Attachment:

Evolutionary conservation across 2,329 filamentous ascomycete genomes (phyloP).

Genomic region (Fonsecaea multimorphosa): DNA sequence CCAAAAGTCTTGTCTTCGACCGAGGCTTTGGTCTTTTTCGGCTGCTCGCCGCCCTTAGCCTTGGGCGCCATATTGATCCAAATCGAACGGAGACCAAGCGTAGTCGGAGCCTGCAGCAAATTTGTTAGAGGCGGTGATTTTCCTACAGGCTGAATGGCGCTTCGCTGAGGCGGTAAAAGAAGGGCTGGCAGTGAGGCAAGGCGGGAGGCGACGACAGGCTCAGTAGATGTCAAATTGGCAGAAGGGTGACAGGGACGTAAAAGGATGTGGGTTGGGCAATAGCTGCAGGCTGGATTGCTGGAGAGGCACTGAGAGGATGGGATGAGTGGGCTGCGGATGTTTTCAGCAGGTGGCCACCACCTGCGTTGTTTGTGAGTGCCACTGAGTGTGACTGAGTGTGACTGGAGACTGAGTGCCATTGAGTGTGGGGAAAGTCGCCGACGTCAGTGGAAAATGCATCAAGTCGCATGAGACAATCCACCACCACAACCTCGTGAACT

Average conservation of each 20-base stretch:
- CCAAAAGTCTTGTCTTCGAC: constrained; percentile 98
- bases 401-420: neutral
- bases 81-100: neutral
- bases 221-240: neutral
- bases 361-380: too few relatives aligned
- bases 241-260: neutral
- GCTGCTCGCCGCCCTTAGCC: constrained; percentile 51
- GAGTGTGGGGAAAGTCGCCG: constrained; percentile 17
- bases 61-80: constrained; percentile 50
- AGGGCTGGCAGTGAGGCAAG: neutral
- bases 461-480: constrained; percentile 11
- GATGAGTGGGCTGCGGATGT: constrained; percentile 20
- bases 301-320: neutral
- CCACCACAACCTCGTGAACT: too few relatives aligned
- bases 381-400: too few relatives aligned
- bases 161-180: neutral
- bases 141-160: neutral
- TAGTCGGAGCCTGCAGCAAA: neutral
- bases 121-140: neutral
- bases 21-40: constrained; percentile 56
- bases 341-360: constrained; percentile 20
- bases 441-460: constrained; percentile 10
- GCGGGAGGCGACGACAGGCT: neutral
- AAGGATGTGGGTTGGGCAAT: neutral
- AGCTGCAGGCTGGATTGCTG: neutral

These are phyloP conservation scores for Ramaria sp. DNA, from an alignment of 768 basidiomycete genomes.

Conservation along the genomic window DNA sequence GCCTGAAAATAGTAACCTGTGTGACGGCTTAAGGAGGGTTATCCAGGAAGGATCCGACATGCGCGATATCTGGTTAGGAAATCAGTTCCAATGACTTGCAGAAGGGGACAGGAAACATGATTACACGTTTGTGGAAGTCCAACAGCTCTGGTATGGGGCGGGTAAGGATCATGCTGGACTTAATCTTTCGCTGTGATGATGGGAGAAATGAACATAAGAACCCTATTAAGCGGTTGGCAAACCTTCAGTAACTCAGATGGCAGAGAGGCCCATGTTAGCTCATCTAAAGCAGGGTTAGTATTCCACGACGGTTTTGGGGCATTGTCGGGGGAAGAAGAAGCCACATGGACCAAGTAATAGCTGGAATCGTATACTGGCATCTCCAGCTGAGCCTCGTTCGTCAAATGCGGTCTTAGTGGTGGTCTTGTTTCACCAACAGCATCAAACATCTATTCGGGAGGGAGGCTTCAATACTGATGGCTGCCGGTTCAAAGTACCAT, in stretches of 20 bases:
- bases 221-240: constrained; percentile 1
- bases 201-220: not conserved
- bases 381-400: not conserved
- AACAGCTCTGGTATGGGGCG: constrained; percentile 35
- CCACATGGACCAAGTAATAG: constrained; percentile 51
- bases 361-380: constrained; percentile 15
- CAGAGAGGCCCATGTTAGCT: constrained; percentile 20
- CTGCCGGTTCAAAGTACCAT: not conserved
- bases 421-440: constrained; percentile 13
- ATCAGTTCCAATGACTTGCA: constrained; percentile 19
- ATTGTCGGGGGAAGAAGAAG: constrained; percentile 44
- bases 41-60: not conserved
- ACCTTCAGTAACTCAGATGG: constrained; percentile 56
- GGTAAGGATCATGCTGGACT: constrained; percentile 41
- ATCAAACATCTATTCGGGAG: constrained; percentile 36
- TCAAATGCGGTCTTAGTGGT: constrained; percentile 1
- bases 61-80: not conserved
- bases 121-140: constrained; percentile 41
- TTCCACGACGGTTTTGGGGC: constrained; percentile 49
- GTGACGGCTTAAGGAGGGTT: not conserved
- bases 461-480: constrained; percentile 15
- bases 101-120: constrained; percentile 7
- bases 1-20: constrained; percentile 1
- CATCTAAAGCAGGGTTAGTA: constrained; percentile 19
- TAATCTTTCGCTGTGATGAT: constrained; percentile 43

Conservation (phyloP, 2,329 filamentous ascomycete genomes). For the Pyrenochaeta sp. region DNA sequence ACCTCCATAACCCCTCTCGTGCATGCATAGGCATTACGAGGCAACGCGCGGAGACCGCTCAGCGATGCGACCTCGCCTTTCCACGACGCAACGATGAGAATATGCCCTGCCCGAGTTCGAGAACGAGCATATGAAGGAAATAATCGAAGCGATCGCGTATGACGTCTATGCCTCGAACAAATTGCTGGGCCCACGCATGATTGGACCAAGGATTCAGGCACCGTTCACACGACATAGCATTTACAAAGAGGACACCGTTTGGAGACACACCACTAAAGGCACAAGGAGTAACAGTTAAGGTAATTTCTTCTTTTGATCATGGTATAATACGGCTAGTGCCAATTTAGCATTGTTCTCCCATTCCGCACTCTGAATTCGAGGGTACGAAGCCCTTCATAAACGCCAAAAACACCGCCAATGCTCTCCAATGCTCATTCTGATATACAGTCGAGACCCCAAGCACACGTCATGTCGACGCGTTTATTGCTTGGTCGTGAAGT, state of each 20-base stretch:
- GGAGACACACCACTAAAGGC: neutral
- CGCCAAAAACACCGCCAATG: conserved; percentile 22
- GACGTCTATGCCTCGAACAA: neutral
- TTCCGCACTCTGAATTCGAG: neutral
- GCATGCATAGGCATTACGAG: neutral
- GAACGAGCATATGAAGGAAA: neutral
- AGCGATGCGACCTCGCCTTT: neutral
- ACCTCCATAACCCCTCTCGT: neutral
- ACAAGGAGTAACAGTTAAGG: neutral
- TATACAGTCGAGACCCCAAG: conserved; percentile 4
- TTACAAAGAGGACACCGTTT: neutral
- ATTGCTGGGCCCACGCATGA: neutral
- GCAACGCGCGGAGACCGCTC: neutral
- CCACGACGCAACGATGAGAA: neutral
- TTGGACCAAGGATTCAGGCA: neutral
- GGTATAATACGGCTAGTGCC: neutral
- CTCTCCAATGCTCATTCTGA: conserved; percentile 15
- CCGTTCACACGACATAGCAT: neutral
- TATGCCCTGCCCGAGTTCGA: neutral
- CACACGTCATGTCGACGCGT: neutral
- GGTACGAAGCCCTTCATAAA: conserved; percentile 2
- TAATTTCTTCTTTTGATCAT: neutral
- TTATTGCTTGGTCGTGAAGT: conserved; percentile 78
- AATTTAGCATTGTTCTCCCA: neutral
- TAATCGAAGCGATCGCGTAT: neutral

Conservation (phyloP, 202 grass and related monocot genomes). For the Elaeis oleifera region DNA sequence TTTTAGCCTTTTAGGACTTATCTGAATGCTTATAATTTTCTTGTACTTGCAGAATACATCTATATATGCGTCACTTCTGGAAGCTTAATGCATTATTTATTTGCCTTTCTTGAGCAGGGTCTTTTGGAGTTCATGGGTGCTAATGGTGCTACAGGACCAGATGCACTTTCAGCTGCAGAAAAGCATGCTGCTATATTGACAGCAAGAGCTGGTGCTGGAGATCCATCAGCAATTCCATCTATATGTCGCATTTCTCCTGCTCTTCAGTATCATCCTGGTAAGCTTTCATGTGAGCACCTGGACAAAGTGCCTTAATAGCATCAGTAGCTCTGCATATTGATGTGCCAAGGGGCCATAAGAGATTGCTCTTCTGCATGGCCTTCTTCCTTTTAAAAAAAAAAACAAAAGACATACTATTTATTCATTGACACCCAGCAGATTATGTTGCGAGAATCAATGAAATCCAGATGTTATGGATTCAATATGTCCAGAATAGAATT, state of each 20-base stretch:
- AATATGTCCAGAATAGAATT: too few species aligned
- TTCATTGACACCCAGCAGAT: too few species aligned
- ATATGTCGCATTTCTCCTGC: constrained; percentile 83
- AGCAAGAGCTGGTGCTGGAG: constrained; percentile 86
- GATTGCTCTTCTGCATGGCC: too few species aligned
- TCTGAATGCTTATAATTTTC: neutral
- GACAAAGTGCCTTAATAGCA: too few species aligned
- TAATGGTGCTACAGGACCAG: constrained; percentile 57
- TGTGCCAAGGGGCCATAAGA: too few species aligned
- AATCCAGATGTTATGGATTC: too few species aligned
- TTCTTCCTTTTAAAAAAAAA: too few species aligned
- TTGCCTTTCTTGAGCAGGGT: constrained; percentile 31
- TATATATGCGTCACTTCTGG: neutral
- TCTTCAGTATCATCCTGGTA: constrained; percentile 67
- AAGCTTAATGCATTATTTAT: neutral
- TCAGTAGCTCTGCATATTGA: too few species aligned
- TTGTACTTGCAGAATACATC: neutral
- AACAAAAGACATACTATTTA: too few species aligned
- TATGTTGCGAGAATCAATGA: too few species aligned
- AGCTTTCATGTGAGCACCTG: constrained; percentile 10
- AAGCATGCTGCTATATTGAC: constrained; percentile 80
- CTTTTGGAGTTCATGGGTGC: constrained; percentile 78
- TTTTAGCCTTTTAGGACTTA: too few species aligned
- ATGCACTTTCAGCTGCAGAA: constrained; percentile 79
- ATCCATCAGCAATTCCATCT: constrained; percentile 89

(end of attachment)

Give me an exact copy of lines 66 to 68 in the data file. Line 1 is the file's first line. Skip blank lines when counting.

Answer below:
- TATACAGTCGAGACCCCAAG: conserved; percentile 4
- TTACAAAGAGGACACCGTTT: neutral
- ATTGCTGGGCCCACGCATGA: neutral